Concrete poetry

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George Herbert's "Easter Wings", printed in 1633 on two facing pages (one stanza per page), sideways, so that the lines would call to mind birds flying up with outstretched wings.

Concrete, pattern, or shape poetry is poetry in which the typographical arrangement of words is as important in conveying the intended effect as the conventional elements of the poem, such as meaning of words, rhythm, rhyme, and so on.

It is sometimes referred to as visual poetry, a term that has come to have distinct meaning of its own, but which shares the distinction of being poetry in which the visual elements are as important as the text.


The term "concrete poetry" was coined in 1956, when an international exhibition of concrete poetry was shown in São Paulo, Brazil, by the group Noigandres (Augusto and Haroldo de Campos, Décio Pignatari and Ronaldo Azeredo) with poets Ferreira Gullar and Wlademir Dias Pino. Two years later, a Brazilian concrete poetry manifesto was published. One of the earliest Brazilian pioneers, Augusto de Campos, has assembled a Web site of old and new work (see external links below), including the manifesto. Its principal tenet is that using words as part of a specifically visual work enables the words themselves to become part of the poetry, rather than just unseen vehicles for ideas. The original manifesto says:

Concrete poetry begins by assuming a total responsibility before language: accepting the premise of the historical idiom as the indispensable nucleus of communication, it refuses to absorb words as mere indifferent vehicles, without life, without personality without history — taboo-tombs in which convention insists on burying the idea.:

The term "concrete poetry" is modern, but the idea itself is quite old, using letter arrangements to enhance the meaning of a poem. This style of poetry originated in Greek Alexandria during the 3rd and 2nd centuries BC. Some were designed as decoration for religious art-works, including wing-, axe-, and altar-shaped poems. Only a handful of examples survive, which are collected together in the Greek Anthology. They include poems by Simias and Theocritus.


An early example from 510 is the Gerechtigkeitsspirale (German: "spiral of justice"), a relief carving of a poem at the pilgrimage church of St. Valentin in Kiedrich, in Hesse, Germany. The text is carved in the form of a spiral on the front of one of the pews for the congregation, creating possibly the earliest known shape poem in the German language.[1] The carving is one of several decorative designs on the pews in the church, and was created in 1510 by master carpenter Erhart Falckener.

"How well her name an Army doth present,
In whom the Lord of hosts did pitch his tent!".
"Anagram" from the 1633 edition of George Herbert's The Temple.

Another early precursor is from George Herbert (1593–1633), whose poem "Easter Wings" is typographically set in the shape of its subject wings. Alice's Adventures in Wonderland by Lewis Carroll contains a similar effect in the form of the mouse's "Tale", which is in the shape of a tail. In the early 20th century, artists and poets comprising the Futurism movement used concrete poetry as a dynamic expression of their anarchistic philosophies. F. T. Marinetti was the most prolific poet among them, and created several works that destroyed all typographical conventions. More recent poets sometimes cited as influences by concrete poets include Guillaume Apollinaire, E. E. Cummings (for his various typographical innovations), and Ezra Pound (for his use of Chinese ideograms), as well as various dadaists. Concrete poetry, however, is a more self-conscious form than these predecessors, using typography in part to comment on the fundamental instability of language.[citation needed] Among the better known concrete poets in the English language are Ian Hamilton Finlay, Dom Sylvester Houédard, and Edwin Morgan. A few well-known concrete poets outside the English language are András Petöcz in the Hungarian language and Joan Brossa in the Catalan language. Several important concrete poets have also been significant sound poets, among them Henri Chopin, Ernst Jandl, and Bob Cobbing.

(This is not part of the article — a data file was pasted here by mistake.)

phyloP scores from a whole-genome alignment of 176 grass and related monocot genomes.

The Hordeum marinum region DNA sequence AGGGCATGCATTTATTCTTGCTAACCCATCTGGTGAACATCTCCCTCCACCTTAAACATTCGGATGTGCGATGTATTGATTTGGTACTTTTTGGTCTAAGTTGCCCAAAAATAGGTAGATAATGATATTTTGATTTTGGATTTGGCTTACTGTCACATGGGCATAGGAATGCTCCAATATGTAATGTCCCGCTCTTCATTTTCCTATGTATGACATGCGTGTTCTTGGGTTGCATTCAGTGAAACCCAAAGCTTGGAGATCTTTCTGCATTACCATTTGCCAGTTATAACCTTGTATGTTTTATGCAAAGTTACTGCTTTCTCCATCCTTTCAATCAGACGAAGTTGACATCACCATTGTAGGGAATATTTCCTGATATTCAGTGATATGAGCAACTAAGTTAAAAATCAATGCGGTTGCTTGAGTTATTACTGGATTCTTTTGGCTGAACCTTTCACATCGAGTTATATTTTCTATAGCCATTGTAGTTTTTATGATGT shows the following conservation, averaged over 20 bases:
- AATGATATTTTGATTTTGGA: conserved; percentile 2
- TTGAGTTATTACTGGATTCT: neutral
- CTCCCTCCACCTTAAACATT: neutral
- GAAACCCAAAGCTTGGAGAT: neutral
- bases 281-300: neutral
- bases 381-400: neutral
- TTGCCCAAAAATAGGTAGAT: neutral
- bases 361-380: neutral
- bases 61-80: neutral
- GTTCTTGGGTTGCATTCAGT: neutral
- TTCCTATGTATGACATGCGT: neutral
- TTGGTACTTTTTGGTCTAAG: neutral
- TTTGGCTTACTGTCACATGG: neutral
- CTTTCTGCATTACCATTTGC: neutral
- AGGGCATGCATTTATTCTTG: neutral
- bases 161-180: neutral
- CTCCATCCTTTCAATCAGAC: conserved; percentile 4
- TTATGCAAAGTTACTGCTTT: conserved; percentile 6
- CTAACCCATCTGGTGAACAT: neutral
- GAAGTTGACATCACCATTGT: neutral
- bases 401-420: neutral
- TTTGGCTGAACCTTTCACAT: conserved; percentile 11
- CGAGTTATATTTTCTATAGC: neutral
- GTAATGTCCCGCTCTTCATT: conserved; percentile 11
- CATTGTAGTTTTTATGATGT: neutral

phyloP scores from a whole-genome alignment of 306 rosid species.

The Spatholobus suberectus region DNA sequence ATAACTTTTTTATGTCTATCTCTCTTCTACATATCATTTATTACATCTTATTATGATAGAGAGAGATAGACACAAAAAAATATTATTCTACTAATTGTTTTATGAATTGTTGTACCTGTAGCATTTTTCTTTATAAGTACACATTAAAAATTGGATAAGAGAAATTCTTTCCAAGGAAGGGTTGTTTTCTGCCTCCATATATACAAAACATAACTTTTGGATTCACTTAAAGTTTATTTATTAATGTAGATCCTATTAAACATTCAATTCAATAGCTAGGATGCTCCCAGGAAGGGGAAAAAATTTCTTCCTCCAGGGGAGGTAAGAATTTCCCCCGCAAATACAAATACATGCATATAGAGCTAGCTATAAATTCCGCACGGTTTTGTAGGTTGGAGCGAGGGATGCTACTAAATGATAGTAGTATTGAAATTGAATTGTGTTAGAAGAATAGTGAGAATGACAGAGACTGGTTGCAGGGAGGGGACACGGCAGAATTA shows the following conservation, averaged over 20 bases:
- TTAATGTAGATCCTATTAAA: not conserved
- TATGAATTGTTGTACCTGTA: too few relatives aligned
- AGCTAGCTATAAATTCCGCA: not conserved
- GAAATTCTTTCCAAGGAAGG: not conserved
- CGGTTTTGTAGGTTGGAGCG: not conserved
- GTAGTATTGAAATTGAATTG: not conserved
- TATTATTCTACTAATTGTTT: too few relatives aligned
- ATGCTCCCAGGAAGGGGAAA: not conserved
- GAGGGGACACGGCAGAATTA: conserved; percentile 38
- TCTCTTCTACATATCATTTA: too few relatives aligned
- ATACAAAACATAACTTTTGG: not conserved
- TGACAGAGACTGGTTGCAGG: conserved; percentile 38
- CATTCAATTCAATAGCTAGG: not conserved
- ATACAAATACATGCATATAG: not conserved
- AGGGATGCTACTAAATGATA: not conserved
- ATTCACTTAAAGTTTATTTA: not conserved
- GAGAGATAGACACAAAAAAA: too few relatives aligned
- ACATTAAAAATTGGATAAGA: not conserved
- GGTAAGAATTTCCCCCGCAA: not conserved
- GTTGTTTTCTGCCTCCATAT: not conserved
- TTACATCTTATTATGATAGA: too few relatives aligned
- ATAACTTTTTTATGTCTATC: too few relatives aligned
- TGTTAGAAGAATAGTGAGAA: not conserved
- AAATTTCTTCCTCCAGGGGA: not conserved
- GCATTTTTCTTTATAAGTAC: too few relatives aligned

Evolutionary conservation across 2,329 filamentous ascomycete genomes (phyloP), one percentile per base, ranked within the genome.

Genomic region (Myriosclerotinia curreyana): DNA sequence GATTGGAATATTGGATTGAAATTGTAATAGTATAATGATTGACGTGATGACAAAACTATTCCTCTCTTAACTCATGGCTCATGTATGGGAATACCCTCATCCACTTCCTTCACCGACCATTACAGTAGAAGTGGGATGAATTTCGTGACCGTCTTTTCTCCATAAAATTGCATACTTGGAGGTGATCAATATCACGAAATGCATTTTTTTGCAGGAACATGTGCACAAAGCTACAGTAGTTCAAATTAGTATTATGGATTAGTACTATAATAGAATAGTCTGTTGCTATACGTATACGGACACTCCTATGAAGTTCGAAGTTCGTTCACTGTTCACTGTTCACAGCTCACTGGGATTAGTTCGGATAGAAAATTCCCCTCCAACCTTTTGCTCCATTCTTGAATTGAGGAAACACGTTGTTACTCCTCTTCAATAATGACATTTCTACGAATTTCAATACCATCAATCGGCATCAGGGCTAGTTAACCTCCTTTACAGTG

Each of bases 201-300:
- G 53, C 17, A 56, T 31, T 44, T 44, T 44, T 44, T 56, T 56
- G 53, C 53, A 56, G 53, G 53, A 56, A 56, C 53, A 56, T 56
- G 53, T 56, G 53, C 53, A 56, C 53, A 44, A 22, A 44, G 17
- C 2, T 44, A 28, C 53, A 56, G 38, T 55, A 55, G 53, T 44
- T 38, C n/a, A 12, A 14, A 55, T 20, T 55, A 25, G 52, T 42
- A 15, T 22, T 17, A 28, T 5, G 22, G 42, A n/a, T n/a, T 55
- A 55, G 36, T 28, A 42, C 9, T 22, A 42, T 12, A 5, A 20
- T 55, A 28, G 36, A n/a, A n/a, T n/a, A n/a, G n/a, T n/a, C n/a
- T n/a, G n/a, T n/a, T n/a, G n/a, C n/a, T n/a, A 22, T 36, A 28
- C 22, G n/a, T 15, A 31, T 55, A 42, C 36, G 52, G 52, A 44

Another precursor to concrete poetry is Micrography, a technique for creating visual images by Hebrew-speaking artists who create pictures using tiny arrangements of Biblical texts organized usually on paper in images which illustrate the text used. As noted in the entry, micrography allows the creation of images of natural objects by observant Jews without directly breaking the prohibition of creating "graven images" that might be interpreted as idolatry. The technique is now used by both religious and secular artists and reportedly is also used by Arabic writer-artists.

See also[edit]

Further reading[edit]

  • Rasula, Jed and McCaffery, Steve: "Imagining Language: An Anthology." The MIT Press, 2001
  • Higgins, Dick: Pattern Poetry: Guide to an Unknown Literature. State University of New York, 1987
  • Robert G. Warnock and Roland Folter: "The German Pattern Poem", in: Festschrift Detlev Schumann', Munich 1970, pp. 40–73
  • Medium-Art, Selection of Hungarian Experimental Poetry, editors Zoltan Frater and Andras Petocz, published by Magveto, 1990, Budapest, ISBN 963-14-1680-1
  • Solt, Mary Ellen: "Concrete Poetry: A World View" Indiana University Press, 1970


  1. ^ Higgins, Dick (1997). Pattern Poetry: Guide to an Unknown Literature (in German) 4. Rheingau Forum. p. 71. ISBN 0887064140. 

External links[edit]